Al-Jamil strives to give equal consideration to different or opposing traditions of knowledge that make up his discipline. He never allows his personal views about various Islamic theological sects to trickle into his teaching, applying a criterion of responsible scholastic practice that he says is generally valid for more than just the treacherous terrain of religion.

The reasoning behind such an argument is rooted in the fundamentals of epistemology. Every discipline needs a basic set of givens, or “a priori laws,” to determine what counts as legitimate knowledge or argumentation within that field. No academic discipline can function by directly attacking the base on which it is built, (although theoretical ground can shift over time). Moreover, such an a priori foundation is not monolithic or self-justified: It is composed of overlapping and conflicting premises held by competing intellectual traditions within the field as well as general assumptions made by outsiders. These inevitably must be balanced.

“All disciplines are careful not to impinge on the presuppositions of their students or colleagues,” Al-Jamil says.

Even in physics, careers may be built on separate theoretical frameworks (eg. traditional particle physics versus string theory) that appear irreconcilable, he says. Such competing views cannot and do not simply dismiss each other. His analysis has logical force.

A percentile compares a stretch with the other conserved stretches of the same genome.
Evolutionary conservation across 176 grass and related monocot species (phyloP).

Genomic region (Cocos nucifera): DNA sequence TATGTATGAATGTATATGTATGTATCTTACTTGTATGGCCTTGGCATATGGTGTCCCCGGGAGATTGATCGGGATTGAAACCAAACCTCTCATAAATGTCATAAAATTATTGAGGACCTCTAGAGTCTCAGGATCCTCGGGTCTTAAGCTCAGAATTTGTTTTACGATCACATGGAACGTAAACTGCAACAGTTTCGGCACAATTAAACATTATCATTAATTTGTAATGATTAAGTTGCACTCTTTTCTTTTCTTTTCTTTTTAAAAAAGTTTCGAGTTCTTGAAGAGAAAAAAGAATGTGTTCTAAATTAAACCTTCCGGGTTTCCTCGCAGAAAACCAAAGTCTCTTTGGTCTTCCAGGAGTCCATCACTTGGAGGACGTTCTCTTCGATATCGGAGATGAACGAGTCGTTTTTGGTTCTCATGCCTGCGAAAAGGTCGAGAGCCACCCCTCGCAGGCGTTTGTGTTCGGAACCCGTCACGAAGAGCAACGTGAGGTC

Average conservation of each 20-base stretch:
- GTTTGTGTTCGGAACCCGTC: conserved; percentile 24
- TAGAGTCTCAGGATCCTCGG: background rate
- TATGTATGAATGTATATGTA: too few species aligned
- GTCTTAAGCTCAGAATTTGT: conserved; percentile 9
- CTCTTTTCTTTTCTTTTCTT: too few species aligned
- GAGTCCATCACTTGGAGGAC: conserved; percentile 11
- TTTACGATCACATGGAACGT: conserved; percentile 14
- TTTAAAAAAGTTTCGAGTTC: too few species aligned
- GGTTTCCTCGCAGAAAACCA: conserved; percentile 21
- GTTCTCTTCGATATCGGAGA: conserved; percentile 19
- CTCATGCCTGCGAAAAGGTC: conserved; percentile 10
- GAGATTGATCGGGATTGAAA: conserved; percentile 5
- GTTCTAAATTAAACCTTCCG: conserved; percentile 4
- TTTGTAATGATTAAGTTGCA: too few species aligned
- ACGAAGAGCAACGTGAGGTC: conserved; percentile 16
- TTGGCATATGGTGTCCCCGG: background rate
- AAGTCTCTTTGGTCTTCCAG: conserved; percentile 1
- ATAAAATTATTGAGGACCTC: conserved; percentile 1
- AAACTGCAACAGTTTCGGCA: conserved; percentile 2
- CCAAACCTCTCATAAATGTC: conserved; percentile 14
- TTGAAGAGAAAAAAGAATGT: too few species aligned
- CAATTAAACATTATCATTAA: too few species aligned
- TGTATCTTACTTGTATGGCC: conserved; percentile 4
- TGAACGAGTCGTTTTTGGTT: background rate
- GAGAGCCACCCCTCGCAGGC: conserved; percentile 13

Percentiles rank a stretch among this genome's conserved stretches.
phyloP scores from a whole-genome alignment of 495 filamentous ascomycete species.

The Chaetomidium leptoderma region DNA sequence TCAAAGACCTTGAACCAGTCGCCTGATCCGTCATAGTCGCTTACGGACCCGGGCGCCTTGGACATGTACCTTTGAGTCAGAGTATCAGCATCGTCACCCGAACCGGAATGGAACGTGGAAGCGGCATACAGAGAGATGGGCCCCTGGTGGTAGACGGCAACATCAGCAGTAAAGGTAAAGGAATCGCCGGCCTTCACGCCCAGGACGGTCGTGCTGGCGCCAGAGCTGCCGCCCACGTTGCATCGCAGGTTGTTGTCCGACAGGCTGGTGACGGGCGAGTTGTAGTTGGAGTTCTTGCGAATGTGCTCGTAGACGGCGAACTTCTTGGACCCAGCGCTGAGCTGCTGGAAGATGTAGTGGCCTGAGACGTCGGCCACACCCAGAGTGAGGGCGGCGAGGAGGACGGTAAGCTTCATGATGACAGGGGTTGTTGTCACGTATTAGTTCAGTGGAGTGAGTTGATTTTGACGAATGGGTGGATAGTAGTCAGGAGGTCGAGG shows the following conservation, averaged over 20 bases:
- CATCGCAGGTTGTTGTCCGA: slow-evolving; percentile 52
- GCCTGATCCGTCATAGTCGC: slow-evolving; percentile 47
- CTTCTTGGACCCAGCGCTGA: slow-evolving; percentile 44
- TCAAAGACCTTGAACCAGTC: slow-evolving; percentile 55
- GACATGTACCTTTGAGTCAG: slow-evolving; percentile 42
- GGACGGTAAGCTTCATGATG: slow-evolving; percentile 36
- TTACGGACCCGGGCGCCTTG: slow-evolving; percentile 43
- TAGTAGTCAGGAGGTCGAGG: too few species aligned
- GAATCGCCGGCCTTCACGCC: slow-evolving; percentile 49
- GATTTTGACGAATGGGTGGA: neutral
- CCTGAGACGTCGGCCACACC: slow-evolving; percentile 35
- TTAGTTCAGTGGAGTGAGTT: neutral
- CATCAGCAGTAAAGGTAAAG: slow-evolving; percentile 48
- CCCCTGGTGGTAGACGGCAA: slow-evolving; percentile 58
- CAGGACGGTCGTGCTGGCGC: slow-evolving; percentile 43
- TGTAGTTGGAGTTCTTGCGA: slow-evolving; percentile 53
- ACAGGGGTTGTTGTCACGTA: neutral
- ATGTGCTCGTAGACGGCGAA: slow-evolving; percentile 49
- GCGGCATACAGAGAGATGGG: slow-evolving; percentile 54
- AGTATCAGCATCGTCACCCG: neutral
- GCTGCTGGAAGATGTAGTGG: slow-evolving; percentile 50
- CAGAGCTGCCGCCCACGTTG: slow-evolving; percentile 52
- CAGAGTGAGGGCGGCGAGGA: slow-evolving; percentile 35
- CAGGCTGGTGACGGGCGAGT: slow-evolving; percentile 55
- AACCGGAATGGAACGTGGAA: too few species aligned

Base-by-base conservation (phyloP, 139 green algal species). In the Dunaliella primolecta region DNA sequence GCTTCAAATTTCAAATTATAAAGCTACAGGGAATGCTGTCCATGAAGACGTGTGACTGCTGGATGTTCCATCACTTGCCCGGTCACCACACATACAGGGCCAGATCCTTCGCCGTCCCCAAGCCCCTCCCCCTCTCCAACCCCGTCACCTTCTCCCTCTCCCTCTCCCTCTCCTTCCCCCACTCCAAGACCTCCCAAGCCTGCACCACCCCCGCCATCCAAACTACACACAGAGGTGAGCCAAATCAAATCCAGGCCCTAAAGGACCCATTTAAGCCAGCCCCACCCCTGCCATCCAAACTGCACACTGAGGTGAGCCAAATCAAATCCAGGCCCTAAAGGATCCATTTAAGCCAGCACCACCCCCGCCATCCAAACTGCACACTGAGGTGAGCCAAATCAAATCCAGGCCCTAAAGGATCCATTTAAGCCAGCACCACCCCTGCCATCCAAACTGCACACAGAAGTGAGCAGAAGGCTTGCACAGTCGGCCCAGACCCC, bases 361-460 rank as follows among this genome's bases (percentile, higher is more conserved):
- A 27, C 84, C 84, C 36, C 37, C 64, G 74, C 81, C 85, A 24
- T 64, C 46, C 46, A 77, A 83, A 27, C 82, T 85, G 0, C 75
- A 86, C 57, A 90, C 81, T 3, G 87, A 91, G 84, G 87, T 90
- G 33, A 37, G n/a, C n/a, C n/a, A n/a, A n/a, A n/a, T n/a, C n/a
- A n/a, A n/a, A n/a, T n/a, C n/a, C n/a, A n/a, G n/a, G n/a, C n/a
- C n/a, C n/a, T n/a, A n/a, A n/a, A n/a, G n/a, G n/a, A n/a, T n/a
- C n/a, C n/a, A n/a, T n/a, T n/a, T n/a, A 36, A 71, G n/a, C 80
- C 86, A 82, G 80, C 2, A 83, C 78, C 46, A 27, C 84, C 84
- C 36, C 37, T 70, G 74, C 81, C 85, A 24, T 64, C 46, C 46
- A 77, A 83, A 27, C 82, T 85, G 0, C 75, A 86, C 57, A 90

Yet, there remains the profound sense that religion is somehow different from other domains. Professor Steven Hopkins, chair of the Religion Department and a scholar of South Asian religions, talks about what makes the study of religion particularly complex.

“The challenge is, you’re not studying something that is neutral to people’s experience. You’re studying traditions that make truth claims, that are about ultimate ideas and existential aspects of people’s lives,” he says.

Hopkins does not favor, in the name of objectivity, aggressively pursuing topics that would undermine “the self-understanding” of religious beliefs: “I come from a particular school of thought that says religious people should be able to recognize themselves in your scholarship. That makes studying religion different from, say, the study of Proust. There are interfaces with living persons of faith, who are part of your study, that makes it complex, that makes it negotiated and transactional.”